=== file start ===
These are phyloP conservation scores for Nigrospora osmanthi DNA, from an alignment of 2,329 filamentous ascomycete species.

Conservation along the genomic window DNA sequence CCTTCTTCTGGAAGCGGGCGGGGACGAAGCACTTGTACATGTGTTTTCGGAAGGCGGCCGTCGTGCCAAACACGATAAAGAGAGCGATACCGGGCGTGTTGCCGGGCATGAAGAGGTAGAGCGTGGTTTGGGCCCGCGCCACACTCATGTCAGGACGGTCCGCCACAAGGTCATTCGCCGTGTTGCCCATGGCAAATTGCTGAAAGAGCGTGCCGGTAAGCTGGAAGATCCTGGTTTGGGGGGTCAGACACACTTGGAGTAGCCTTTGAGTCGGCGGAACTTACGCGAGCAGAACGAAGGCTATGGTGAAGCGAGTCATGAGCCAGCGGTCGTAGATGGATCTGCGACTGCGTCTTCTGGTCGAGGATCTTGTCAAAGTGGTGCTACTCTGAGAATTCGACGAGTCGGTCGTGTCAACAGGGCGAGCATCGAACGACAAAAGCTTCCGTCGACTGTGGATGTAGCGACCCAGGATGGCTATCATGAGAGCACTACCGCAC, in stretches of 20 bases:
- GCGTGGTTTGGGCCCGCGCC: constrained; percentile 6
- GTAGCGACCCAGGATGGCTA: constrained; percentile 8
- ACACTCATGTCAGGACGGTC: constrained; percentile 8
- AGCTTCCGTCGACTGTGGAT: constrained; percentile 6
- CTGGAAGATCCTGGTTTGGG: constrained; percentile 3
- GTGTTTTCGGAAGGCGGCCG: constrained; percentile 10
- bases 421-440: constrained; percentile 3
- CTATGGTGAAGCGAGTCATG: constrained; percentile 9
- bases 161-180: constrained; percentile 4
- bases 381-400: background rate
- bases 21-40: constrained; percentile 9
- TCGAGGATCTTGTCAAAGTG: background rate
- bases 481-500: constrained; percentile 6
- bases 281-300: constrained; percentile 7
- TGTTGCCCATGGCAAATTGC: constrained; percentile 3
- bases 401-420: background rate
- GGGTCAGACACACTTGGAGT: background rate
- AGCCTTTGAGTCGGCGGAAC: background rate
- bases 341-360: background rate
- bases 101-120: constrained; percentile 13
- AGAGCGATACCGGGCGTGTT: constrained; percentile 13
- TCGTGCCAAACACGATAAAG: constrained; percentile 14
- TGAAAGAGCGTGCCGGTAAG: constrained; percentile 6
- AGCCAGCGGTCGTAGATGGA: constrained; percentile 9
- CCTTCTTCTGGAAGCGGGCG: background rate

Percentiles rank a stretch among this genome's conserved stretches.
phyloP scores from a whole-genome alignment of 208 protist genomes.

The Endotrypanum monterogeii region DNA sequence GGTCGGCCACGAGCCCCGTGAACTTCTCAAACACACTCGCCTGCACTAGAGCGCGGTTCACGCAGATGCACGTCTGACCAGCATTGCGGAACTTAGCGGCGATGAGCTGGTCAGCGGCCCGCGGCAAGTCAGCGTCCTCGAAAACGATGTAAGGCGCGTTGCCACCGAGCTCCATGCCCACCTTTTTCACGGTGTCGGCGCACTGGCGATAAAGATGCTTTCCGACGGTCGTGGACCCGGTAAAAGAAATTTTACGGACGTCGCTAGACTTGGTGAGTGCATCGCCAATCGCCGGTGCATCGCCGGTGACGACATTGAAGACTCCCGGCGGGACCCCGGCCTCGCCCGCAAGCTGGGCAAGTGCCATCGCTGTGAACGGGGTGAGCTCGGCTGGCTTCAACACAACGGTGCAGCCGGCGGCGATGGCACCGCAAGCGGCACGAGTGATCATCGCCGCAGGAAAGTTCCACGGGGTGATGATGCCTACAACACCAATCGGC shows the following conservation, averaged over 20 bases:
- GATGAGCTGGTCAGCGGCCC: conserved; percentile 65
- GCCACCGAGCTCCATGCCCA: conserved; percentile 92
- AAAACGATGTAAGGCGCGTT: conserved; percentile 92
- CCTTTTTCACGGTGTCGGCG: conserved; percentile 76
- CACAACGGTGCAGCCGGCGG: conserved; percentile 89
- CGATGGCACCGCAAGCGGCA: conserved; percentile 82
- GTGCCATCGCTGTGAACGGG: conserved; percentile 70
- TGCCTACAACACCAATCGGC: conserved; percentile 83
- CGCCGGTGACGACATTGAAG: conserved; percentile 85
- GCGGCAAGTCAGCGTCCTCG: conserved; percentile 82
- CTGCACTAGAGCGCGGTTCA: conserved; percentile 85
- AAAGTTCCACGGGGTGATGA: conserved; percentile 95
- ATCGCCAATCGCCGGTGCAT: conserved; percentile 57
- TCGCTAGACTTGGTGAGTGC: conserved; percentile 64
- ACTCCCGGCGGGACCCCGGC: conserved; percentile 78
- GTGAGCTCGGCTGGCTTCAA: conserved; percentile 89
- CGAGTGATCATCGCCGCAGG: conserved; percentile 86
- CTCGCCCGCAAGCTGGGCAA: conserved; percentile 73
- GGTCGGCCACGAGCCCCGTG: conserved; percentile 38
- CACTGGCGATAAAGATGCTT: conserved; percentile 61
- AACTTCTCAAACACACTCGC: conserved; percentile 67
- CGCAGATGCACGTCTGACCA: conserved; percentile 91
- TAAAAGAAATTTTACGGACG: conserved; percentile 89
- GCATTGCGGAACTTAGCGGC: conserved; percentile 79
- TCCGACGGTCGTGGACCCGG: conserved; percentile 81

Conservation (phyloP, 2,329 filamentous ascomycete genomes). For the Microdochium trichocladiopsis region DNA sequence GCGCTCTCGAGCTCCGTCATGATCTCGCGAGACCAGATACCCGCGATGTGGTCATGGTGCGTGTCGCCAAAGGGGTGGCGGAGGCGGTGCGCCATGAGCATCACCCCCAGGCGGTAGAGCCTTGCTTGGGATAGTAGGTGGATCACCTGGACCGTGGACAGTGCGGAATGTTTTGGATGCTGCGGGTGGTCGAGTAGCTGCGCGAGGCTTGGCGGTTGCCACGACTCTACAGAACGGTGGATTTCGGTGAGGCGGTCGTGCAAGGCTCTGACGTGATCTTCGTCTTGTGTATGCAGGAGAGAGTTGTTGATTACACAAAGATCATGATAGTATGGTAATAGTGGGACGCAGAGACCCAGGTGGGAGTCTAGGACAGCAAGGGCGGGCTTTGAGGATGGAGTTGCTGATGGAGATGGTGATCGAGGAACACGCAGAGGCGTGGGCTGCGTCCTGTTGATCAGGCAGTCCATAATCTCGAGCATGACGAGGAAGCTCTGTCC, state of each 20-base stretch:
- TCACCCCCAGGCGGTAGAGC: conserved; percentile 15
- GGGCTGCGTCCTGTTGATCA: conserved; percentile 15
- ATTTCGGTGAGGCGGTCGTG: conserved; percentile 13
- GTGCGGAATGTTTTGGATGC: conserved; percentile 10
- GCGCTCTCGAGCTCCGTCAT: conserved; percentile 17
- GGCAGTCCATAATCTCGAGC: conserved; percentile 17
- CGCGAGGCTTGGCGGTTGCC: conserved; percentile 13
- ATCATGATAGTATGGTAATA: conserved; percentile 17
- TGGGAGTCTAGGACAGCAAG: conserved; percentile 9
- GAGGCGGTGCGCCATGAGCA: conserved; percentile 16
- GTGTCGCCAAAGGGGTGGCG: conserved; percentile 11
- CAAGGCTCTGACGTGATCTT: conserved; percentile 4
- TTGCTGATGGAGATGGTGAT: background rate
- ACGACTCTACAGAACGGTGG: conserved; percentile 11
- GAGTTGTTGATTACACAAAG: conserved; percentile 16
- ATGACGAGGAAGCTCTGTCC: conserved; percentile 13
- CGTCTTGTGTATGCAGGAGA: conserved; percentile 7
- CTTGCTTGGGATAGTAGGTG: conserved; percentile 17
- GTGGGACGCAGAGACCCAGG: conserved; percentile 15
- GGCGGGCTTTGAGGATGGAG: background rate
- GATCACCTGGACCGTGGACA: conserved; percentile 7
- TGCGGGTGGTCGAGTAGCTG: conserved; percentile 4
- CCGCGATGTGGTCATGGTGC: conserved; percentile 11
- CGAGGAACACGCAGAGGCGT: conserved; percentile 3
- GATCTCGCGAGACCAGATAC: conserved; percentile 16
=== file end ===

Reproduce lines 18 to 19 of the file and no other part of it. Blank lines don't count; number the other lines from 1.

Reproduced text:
- bases 401-420: background rate
- GGGTCAGACACACTTGGAGT: background rate